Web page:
Yet the concept of Hahn and Miller’s driving trip wasn’t quite as radical or treacherous as it seemed to Hahn’s sophomore date. Before the roommates’ quest, Luella Bates had already gained a modicum of fame in Wisconsin as the “first girl truck driver” after she was hired by the Four Wheel Drive Auto Company in Clintonville. And Jazz Age Americans were far more captivated by airplanes than automobiles, anyway; female pilots like Bessie Coleman and Lillian Boyer were barrel-rolling their biplanes and walking on the wings (literally) when Hahn and Miller let their boyfriends haul the last of their luggage into the Model T. However, none of this is to say that what Hahn and Miller did in 1924 was simple or easy. In fact, what interests me most about their adventure is that it was encouraged and financially supported by their parents — and yet was still considered audacious enough to attract newspaper coverage in the Albuquerque Morning Journal.

The roommates departed Madison on June 19, 1924, and made their way first to Chicago and then Saint Louis to see their families. They’d converted the back of the Model T into a fold-down bed — complete with a mosquito net — and as they tried to sleep in a relative’s yard, Hahn’s young cousins kept peeking in through the windows to spy on them. Finally, the women broke free of their required visits and got out on the open road and headed south.

“On our way, on our own, on the road,” Hahn recounted saying to Miller as they skidded along rain-soaked country lanes, taking more than a few curves too fast through rural Missouri. When they didn’t sleep in the car, they stayed at “tourist camps,” which were just gated fields with outhouses. Once, a local sheriff tapped on their car window as they slept and insisted they relocate in front of his own house where he could keep an eye on them. In the morning, Hahn and Miller woke up with a crowd of locals staring at them.

They pressed on, navigating bumpy roads and regularly quieting the Model T’s hissing radiator with buckets of water. The roommates named the Model T “O-O” in honor of all the times the car made an odd noise and prompted them to exclaim, “Oh-oh!” After negotiating a mountain pass and testing the limits of O-O’s radiator and brakes, Miller and Hahn finally arrived in New Mexico on July 6 in mixed spirits. “I must be wrong to recall the tour as long,” Hahn wrote. “Even in 1924 it was not a matter of months to drive to Albuquerque from Saint Louis. Nevertheless, that is the impression I have kept.”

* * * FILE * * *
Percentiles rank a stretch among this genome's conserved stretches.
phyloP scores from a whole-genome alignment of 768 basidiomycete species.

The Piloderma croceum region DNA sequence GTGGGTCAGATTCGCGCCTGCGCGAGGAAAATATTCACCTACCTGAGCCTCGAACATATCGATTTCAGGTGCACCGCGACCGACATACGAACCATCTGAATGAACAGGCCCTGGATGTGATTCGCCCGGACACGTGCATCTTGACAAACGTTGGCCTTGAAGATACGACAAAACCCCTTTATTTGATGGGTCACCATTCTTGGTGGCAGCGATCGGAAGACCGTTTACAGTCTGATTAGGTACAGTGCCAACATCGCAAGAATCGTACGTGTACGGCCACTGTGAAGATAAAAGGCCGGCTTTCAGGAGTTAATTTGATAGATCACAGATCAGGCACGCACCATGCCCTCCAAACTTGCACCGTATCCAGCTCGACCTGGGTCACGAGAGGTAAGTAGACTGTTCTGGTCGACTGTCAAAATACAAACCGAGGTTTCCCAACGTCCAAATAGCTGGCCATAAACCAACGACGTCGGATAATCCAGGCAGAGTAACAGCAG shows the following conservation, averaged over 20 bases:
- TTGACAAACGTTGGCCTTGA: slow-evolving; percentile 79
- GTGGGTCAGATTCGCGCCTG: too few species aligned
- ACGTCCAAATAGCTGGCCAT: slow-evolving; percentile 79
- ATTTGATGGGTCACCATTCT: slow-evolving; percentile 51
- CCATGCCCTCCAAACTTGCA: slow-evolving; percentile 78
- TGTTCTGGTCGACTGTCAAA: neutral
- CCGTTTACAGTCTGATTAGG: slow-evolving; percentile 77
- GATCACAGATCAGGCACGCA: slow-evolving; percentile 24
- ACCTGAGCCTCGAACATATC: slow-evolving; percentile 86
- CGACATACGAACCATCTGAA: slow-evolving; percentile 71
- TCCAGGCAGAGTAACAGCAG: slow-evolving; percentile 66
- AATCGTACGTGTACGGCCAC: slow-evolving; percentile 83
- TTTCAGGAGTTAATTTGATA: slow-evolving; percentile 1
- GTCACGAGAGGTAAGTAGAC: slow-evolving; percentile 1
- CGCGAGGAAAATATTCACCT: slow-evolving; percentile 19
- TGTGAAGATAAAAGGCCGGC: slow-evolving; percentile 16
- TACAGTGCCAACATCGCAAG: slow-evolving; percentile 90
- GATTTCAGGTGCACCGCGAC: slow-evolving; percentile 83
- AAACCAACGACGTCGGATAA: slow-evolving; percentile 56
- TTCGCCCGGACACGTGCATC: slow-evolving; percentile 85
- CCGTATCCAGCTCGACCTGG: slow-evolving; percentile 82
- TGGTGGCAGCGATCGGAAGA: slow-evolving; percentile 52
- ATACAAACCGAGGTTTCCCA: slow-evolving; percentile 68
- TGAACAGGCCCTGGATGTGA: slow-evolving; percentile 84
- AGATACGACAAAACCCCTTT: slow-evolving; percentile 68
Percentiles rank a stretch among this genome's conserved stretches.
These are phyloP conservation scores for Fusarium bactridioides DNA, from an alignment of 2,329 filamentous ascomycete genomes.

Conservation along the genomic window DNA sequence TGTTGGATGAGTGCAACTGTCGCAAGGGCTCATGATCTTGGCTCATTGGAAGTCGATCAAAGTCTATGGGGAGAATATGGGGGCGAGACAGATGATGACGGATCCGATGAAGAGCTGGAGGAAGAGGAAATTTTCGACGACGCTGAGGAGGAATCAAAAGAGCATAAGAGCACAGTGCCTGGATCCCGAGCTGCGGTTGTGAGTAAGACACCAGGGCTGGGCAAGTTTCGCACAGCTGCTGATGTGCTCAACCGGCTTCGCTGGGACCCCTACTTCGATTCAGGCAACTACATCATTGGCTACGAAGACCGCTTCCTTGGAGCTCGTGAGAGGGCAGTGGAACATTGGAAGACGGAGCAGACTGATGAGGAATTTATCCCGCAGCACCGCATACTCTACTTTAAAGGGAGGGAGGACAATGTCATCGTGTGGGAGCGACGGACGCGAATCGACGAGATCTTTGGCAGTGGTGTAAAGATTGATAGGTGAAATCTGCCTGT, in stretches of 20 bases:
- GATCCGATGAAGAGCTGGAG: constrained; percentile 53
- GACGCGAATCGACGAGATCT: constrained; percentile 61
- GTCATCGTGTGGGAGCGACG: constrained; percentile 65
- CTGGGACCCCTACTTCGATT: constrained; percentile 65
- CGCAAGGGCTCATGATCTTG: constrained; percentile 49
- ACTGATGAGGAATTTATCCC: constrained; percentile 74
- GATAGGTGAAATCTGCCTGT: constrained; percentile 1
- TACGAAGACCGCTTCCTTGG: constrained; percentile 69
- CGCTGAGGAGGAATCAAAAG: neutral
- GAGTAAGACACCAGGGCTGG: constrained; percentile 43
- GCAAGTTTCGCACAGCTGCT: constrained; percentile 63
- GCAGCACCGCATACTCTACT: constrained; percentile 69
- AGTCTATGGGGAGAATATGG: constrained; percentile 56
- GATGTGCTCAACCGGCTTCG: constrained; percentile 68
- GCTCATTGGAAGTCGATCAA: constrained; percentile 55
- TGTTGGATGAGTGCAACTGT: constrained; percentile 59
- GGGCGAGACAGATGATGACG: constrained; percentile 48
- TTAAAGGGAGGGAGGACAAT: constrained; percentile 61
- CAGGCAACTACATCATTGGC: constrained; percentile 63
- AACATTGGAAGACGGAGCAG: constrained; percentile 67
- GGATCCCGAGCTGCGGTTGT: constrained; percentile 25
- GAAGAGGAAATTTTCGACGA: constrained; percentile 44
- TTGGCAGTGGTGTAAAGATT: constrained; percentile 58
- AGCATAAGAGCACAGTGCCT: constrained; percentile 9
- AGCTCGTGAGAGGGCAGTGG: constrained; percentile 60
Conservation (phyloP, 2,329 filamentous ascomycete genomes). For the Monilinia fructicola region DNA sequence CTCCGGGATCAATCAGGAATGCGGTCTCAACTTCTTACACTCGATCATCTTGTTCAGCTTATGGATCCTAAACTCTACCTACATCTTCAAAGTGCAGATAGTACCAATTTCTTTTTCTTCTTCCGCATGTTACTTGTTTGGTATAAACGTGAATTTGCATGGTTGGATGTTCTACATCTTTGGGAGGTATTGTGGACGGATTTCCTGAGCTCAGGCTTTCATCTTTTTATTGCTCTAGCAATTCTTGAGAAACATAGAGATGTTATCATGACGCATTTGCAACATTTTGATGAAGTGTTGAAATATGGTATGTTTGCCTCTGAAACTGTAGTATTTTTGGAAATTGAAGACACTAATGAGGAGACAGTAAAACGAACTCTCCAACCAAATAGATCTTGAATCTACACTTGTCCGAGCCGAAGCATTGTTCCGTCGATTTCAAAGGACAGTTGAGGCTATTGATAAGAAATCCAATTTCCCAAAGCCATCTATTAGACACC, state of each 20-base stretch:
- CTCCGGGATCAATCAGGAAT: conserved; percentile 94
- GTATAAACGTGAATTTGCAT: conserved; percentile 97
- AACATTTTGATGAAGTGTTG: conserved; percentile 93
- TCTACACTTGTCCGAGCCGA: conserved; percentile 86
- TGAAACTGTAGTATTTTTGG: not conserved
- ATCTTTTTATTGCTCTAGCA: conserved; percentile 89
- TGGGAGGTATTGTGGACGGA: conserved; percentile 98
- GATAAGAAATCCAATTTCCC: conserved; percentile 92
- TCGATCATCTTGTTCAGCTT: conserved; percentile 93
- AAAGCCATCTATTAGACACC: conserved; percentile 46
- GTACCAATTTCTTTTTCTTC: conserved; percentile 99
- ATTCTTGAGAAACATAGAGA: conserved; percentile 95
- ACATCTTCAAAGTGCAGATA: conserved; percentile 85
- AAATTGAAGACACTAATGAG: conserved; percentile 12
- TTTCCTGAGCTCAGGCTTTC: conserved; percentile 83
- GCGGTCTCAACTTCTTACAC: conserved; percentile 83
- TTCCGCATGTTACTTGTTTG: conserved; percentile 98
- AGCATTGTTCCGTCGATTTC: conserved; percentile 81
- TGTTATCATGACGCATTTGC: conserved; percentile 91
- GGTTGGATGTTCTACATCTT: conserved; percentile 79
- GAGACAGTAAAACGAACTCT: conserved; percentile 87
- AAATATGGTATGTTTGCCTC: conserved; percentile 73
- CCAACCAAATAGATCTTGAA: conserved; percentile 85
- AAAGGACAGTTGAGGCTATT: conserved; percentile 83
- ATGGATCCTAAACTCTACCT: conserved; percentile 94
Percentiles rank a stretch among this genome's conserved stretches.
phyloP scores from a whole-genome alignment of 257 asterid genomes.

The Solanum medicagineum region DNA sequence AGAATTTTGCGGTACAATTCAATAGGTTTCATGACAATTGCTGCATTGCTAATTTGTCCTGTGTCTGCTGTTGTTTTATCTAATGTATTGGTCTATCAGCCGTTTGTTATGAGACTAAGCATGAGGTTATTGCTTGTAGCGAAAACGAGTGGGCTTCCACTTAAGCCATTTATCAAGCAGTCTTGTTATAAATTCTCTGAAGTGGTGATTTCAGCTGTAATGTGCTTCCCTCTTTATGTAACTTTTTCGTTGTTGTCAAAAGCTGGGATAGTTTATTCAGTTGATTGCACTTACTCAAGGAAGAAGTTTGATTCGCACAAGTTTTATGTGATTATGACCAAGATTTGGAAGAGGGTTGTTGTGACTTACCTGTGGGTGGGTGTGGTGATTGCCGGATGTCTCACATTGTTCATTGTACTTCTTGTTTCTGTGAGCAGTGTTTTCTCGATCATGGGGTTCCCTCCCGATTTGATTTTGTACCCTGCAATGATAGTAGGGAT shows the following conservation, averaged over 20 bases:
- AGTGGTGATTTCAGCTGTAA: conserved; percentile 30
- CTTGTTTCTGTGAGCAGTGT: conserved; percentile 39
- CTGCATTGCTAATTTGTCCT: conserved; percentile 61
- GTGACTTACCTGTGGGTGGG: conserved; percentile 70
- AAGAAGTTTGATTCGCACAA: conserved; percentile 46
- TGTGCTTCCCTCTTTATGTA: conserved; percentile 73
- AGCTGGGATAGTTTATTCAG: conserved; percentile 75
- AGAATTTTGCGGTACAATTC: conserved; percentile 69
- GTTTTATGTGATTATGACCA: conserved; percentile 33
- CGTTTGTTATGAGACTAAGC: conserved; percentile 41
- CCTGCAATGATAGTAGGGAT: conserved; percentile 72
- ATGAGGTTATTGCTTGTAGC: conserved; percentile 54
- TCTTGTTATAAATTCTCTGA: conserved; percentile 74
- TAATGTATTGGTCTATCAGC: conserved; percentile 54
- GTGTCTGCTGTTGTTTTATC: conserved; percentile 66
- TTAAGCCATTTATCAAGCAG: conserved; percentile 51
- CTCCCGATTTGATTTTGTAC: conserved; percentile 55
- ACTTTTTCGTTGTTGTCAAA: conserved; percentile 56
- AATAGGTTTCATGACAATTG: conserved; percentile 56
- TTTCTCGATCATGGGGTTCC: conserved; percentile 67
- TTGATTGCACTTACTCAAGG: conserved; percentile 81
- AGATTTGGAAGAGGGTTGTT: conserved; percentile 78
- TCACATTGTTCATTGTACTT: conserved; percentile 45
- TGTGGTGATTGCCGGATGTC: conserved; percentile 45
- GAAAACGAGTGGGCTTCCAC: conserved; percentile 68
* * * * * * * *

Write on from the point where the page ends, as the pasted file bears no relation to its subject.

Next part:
After six days in Albuquerque, the roommates pressed onward to Los Angeles to briefly glimpse the ocean as planned, driving through the desert mostly by night. But the trip finale was anticlimactic, wrote Hahn. By then, Miller was homesick and O-O was developing mechanical problems. “Might as well start back to Albuquerque,” Hahn recounted Miller saying as they watched blue-green waves crash against the rocky shore. “We’ve seen the Pacific.” • • •

The drive west was the first but far from the last time that Hahn garnered public attention for her travels. When the roommates set out for New Mexico, they were almost certainly aware of some of the famous American women who’d trail-blazed before them, such as Wisconsin-born explorer and museum curator Delia Denning Akeley, along with others who circled the globe and then made money giving public lectures about their adventures.

Later in life, the “lady traveler” persona became a devil’s bargain for Hahn, and she chronically struggled to get New York critics to take her work seriously. Her first major book, Congo Solo, originally exposed the polygamous lifestyle and cruelty of a prominent American medical missionary, but her publisher was wary of a lawsuit and edited the book to instead emphasize Hahn’s challenges as a woman traveling in Africa. Reviewers dismissed the result when it was published in 1933. Kirkus Reviews called it “utterly unconvincing in so far as the human equation is concerned.”

Some 54 books and hundreds of articles and short stories followed, covering diverse topics ranging from biographies to natural history, from the diamond trade to zoos, cookery, and communication with animals. But even her 1997 obituary in the New York Times was headlined “Emily Hahn, Chronicler of Her Own Exploits, Dies at 92,” which strikes me as unfair. It does little justice to Hahn’s extensive bibliography or her serious reporting on international politics on three continents. But her legacy does reflect that Hahn eventually recognized that to sell her work, she had to play up her more audacious angles. For example, her most lasting success, China to Me, highlighted her years as an opium addict in Shanghai and her romance during World War II with a married British spy, who later became the father of Hahn’s two daughters.

Hahn with her two daughters, Amanda and Carola. Courtesy of Lilly Library, Indiana University, Bloomington, Indiana

But long before Africa and China, there were Albuquerque and California. And that’s where the UW roommates’ paths began to diverge. In her later writings about the trip, Hahn was quick to juxtapose her own New Woman persona with Miller’s more traditional outlook. In particular, Hahn was critical of Miller’s boyfriend, who sent letters for Miller to pick up at every town along their planned route.